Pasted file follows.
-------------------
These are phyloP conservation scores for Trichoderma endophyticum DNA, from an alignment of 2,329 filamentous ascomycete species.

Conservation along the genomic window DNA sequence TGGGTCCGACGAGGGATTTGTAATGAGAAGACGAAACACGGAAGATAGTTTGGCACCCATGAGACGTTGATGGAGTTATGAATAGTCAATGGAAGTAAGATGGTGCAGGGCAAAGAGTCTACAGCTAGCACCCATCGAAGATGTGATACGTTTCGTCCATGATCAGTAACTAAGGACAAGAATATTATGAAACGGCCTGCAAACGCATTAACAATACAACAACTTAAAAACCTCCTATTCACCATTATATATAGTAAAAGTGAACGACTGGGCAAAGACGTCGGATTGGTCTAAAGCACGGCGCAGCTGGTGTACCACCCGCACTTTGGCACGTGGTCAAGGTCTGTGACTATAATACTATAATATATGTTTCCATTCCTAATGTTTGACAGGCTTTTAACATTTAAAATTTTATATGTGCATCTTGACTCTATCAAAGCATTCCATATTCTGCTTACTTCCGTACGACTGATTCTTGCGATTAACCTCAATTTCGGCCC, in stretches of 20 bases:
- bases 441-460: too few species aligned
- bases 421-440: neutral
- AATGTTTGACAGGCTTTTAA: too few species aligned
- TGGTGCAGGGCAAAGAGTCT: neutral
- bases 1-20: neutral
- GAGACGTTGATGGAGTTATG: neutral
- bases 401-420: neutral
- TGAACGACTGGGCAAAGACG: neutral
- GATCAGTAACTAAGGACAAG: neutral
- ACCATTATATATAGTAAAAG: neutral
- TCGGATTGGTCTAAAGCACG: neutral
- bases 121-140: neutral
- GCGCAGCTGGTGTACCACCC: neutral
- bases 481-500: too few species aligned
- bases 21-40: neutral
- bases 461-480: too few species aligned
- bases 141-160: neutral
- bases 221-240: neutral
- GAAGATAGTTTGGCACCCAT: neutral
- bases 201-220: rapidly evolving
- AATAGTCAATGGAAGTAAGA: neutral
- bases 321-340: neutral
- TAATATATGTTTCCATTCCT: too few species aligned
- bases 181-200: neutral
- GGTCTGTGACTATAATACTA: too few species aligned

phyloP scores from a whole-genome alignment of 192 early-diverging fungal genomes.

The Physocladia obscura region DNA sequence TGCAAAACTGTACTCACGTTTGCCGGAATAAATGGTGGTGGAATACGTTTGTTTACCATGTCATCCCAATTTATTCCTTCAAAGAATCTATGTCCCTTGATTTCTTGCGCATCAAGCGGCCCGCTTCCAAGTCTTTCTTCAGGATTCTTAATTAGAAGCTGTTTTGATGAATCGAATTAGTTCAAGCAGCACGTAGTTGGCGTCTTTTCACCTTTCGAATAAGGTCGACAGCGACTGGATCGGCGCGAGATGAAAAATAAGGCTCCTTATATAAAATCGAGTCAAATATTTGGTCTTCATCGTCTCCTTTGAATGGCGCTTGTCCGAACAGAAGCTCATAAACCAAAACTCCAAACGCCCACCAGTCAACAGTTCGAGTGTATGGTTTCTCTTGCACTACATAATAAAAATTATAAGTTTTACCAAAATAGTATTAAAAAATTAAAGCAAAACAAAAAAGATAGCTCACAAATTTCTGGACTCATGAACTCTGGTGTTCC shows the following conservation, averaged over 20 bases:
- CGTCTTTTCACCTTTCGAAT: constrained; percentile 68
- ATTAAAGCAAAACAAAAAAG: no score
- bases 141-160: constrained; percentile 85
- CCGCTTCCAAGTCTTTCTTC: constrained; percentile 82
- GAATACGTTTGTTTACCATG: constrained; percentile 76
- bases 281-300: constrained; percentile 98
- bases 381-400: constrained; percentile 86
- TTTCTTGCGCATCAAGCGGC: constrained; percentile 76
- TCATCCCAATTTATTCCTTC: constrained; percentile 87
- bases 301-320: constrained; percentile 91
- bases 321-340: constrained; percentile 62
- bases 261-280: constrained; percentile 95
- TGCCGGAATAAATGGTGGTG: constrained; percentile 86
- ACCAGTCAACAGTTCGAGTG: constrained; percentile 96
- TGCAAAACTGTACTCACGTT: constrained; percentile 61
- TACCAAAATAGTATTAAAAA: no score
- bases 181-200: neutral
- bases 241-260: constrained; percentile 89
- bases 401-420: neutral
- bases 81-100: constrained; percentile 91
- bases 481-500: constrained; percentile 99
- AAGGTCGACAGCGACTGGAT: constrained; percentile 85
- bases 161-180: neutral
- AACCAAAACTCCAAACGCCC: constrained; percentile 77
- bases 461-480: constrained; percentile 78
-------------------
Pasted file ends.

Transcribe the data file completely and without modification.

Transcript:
These are phyloP conservation scores for Trichoderma endophyticum DNA, from an alignment of 2,329 filamentous ascomycete species.

Conservation along the genomic window DNA sequence TGGGTCCGACGAGGGATTTGTAATGAGAAGACGAAACACGGAAGATAGTTTGGCACCCATGAGACGTTGATGGAGTTATGAATAGTCAATGGAAGTAAGATGGTGCAGGGCAAAGAGTCTACAGCTAGCACCCATCGAAGATGTGATACGTTTCGTCCATGATCAGTAACTAAGGACAAGAATATTATGAAACGGCCTGCAAACGCATTAACAATACAACAACTTAAAAACCTCCTATTCACCATTATATATAGTAAAAGTGAACGACTGGGCAAAGACGTCGGATTGGTCTAAAGCACGGCGCAGCTGGTGTACCACCCGCACTTTGGCACGTGGTCAAGGTCTGTGACTATAATACTATAATATATGTTTCCATTCCTAATGTTTGACAGGCTTTTAACATTTAAAATTTTATATGTGCATCTTGACTCTATCAAAGCATTCCATATTCTGCTTACTTCCGTACGACTGATTCTTGCGATTAACCTCAATTTCGGCCC, in stretches of 20 bases:
- bases 441-460: too few species aligned
- bases 421-440: neutral
- AATGTTTGACAGGCTTTTAA: too few species aligned
- TGGTGCAGGGCAAAGAGTCT: neutral
- bases 1-20: neutral
- GAGACGTTGATGGAGTTATG: neutral
- bases 401-420: neutral
- TGAACGACTGGGCAAAGACG: neutral
- GATCAGTAACTAAGGACAAG: neutral
- ACCATTATATATAGTAAAAG: neutral
- TCGGATTGGTCTAAAGCACG: neutral
- bases 121-140: neutral
- GCGCAGCTGGTGTACCACCC: neutral
- bases 481-500: too few species aligned
- bases 21-40: neutral
- bases 461-480: too few species aligned
- bases 141-160: neutral
- bases 221-240: neutral
- GAAGATAGTTTGGCACCCAT: neutral
- bases 201-220: rapidly evolving
- AATAGTCAATGGAAGTAAGA: neutral
- bases 321-340: neutral
- TAATATATGTTTCCATTCCT: too few species aligned
- bases 181-200: neutral
- GGTCTGTGACTATAATACTA: too few species aligned

phyloP scores from a whole-genome alignment of 192 early-diverging fungal genomes.

The Physocladia obscura region DNA sequence TGCAAAACTGTACTCACGTTTGCCGGAATAAATGGTGGTGGAATACGTTTGTTTACCATGTCATCCCAATTTATTCCTTCAAAGAATCTATGTCCCTTGATTTCTTGCGCATCAAGCGGCCCGCTTCCAAGTCTTTCTTCAGGATTCTTAATTAGAAGCTGTTTTGATGAATCGAATTAGTTCAAGCAGCACGTAGTTGGCGTCTTTTCACCTTTCGAATAAGGTCGACAGCGACTGGATCGGCGCGAGATGAAAAATAAGGCTCCTTATATAAAATCGAGTCAAATATTTGGTCTTCATCGTCTCCTTTGAATGGCGCTTGTCCGAACAGAAGCTCATAAACCAAAACTCCAAACGCCCACCAGTCAACAGTTCGAGTGTATGGTTTCTCTTGCACTACATAATAAAAATTATAAGTTTTACCAAAATAGTATTAAAAAATTAAAGCAAAACAAAAAAGATAGCTCACAAATTTCTGGACTCATGAACTCTGGTGTTCC shows the following conservation, averaged over 20 bases:
- CGTCTTTTCACCTTTCGAAT: constrained; percentile 68
- ATTAAAGCAAAACAAAAAAG: no score
- bases 141-160: constrained; percentile 85
- CCGCTTCCAAGTCTTTCTTC: constrained; percentile 82
- GAATACGTTTGTTTACCATG: constrained; percentile 76
- bases 281-300: constrained; percentile 98
- bases 381-400: constrained; percentile 86
- TTTCTTGCGCATCAAGCGGC: constrained; percentile 76
- TCATCCCAATTTATTCCTTC: constrained; percentile 87
- bases 301-320: constrained; percentile 91
- bases 321-340: constrained; percentile 62
- bases 261-280: constrained; percentile 95
- TGCCGGAATAAATGGTGGTG: constrained; percentile 86
- ACCAGTCAACAGTTCGAGTG: constrained; percentile 96
- TGCAAAACTGTACTCACGTT: constrained; percentile 61
- TACCAAAATAGTATTAAAAA: no score
- bases 181-200: neutral
- bases 241-260: constrained; percentile 89
- bases 401-420: neutral
- bases 81-100: constrained; percentile 91
- bases 481-500: constrained; percentile 99
- AAGGTCGACAGCGACTGGAT: constrained; percentile 85
- bases 161-180: neutral
- AACCAAAACTCCAAACGCCC: constrained; percentile 77
- bases 461-480: constrained; percentile 78